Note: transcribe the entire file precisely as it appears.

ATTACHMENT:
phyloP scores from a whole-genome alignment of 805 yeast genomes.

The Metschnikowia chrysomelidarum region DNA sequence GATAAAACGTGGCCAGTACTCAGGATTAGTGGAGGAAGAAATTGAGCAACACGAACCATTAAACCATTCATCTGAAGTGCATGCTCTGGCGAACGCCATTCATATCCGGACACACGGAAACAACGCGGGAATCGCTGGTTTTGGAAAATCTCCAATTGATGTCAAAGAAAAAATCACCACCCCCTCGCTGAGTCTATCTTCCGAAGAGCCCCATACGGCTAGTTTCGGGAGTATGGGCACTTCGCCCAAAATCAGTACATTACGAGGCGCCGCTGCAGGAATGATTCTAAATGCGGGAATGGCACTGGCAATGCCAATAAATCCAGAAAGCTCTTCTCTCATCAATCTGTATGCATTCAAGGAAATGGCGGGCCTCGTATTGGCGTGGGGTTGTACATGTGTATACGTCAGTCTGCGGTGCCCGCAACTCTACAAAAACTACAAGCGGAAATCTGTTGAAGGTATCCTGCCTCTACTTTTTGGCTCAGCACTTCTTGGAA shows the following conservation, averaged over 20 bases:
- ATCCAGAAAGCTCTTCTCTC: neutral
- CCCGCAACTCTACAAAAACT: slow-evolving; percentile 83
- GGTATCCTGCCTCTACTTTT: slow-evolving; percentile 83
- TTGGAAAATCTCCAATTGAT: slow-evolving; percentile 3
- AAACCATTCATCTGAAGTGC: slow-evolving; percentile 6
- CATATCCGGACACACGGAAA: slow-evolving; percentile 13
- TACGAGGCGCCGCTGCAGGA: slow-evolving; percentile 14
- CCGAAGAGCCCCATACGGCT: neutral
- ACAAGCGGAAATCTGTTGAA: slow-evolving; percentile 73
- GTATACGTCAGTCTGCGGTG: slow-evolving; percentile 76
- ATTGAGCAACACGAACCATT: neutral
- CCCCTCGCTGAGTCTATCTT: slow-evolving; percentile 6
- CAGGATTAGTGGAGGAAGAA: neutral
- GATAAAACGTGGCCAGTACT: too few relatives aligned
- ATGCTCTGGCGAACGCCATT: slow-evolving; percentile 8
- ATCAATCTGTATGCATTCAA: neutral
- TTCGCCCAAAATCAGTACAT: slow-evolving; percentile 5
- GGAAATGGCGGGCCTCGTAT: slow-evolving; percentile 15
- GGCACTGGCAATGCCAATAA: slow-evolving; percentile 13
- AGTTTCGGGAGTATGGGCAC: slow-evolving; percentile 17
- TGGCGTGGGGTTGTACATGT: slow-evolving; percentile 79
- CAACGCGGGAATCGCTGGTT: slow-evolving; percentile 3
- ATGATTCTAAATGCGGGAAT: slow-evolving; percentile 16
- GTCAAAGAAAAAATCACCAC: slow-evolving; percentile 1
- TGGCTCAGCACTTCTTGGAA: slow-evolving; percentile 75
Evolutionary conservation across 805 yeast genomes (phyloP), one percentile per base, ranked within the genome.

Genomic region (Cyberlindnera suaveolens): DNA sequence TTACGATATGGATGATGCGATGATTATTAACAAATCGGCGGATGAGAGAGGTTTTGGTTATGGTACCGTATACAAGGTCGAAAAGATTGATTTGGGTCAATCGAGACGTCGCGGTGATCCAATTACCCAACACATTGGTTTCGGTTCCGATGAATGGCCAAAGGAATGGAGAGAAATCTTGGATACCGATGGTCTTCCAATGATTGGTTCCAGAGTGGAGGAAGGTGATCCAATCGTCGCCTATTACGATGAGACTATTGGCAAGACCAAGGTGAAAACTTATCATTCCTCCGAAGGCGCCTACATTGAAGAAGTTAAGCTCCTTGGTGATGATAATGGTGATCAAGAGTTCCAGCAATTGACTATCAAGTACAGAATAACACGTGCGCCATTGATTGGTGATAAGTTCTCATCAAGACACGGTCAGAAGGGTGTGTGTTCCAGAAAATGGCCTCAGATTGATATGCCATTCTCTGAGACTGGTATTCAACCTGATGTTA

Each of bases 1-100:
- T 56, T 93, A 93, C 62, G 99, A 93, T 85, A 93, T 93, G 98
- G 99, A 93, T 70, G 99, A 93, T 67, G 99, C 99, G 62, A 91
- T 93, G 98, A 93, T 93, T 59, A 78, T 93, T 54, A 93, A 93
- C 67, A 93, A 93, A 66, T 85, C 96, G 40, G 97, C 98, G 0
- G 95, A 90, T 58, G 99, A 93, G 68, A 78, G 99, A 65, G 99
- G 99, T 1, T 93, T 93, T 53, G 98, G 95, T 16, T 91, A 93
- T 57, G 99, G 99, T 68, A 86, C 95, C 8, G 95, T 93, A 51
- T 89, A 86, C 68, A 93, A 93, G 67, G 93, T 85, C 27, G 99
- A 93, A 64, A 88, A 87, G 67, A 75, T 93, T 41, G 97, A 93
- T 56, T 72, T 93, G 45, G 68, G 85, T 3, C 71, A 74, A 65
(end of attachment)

phyloP scores from a whole-genome alignment of 805 yeast genomes.

The Metschnikowia chrysomelidarum region DNA sequence GATAAAACGTGGCCAGTACTCAGGATTAGTGGAGGAAGAAATTGAGCAACACGAACCATTAAACCATTCATCTGAAGTGCATGCTCTGGCGAACGCCATTCATATCCGGACACACGGAAACAACGCGGGAATCGCTGGTTTTGGAAAATCTCCAATTGATGTCAAAGAAAAAATCACCACCCCCTCGCTGAGTCTATCTTCCGAAGAGCCCCATACGGCTAGTTTCGGGAGTATGGGCACTTCGCCCAAAATCAGTACATTACGAGGCGCCGCTGCAGGAATGATTCTAAATGCGGGAATGGCACTGGCAATGCCAATAAATCCAGAAAGCTCTTCTCTCATCAATCTGTATGCATTCAAGGAAATGGCGGGCCTCGTATTGGCGTGGGGTTGTACATGTGTATACGTCAGTCTGCGGTGCCCGCAACTCTACAAAAACTACAAGCGGAAATCTGTTGAAGGTATCCTGCCTCTACTTTTTGGCTCAGCACTTCTTGGAA shows the following conservation, averaged over 20 bases:
- ATCCAGAAAGCTCTTCTCTC: neutral
- CCCGCAACTCTACAAAAACT: slow-evolving; percentile 83
- GGTATCCTGCCTCTACTTTT: slow-evolving; percentile 83
- TTGGAAAATCTCCAATTGAT: slow-evolving; percentile 3
- AAACCATTCATCTGAAGTGC: slow-evolving; percentile 6
- CATATCCGGACACACGGAAA: slow-evolving; percentile 13
- TACGAGGCGCCGCTGCAGGA: slow-evolving; percentile 14
- CCGAAGAGCCCCATACGGCT: neutral
- ACAAGCGGAAATCTGTTGAA: slow-evolving; percentile 73
- GTATACGTCAGTCTGCGGTG: slow-evolving; percentile 76
- ATTGAGCAACACGAACCATT: neutral
- CCCCTCGCTGAGTCTATCTT: slow-evolving; percentile 6
- CAGGATTAGTGGAGGAAGAA: neutral
- GATAAAACGTGGCCAGTACT: too few relatives aligned
- ATGCTCTGGCGAACGCCATT: slow-evolving; percentile 8
- ATCAATCTGTATGCATTCAA: neutral
- TTCGCCCAAAATCAGTACAT: slow-evolving; percentile 5
- GGAAATGGCGGGCCTCGTAT: slow-evolving; percentile 15
- GGCACTGGCAATGCCAATAA: slow-evolving; percentile 13
- AGTTTCGGGAGTATGGGCAC: slow-evolving; percentile 17
- TGGCGTGGGGTTGTACATGT: slow-evolving; percentile 79
- CAACGCGGGAATCGCTGGTT: slow-evolving; percentile 3
- ATGATTCTAAATGCGGGAAT: slow-evolving; percentile 16
- GTCAAAGAAAAAATCACCAC: slow-evolving; percentile 1
- TGGCTCAGCACTTCTTGGAA: slow-evolving; percentile 75
Evolutionary conservation across 805 yeast genomes (phyloP), one percentile per base, ranked within the genome.

Genomic region (Cyberlindnera suaveolens): DNA sequence TTACGATATGGATGATGCGATGATTATTAACAAATCGGCGGATGAGAGAGGTTTTGGTTATGGTACCGTATACAAGGTCGAAAAGATTGATTTGGGTCAATCGAGACGTCGCGGTGATCCAATTACCCAACACATTGGTTTCGGTTCCGATGAATGGCCAAAGGAATGGAGAGAAATCTTGGATACCGATGGTCTTCCAATGATTGGTTCCAGAGTGGAGGAAGGTGATCCAATCGTCGCCTATTACGATGAGACTATTGGCAAGACCAAGGTGAAAACTTATCATTCCTCCGAAGGCGCCTACATTGAAGAAGTTAAGCTCCTTGGTGATGATAATGGTGATCAAGAGTTCCAGCAATTGACTATCAAGTACAGAATAACACGTGCGCCATTGATTGGTGATAAGTTCTCATCAAGACACGGTCAGAAGGGTGTGTGTTCCAGAAAATGGCCTCAGATTGATATGCCATTCTCTGAGACTGGTATTCAACCTGATGTTA

Each of bases 1-100:
- T 56, T 93, A 93, C 62, G 99, A 93, T 85, A 93, T 93, G 98
- G 99, A 93, T 70, G 99, A 93, T 67, G 99, C 99, G 62, A 91
- T 93, G 98, A 93, T 93, T 59, A 78, T 93, T 54, A 93, A 93
- C 67, A 93, A 93, A 66, T 85, C 96, G 40, G 97, C 98, G 0
- G 95, A 90, T 58, G 99, A 93, G 68, A 78, G 99, A 65, G 99
- G 99, T 1, T 93, T 93, T 53, G 98, G 95, T 16, T 91, A 93
- T 57, G 99, G 99, T 68, A 86, C 95, C 8, G 95, T 93, A 51
- T 89, A 86, C 68, A 93, A 93, G 67, G 93, T 85, C 27, G 99
- A 93, A 64, A 88, A 87, G 67, A 75, T 93, T 41, G 97, A 93
- T 56, T 72, T 93, G 45, G 68, G 85, T 3, C 71, A 74, A 65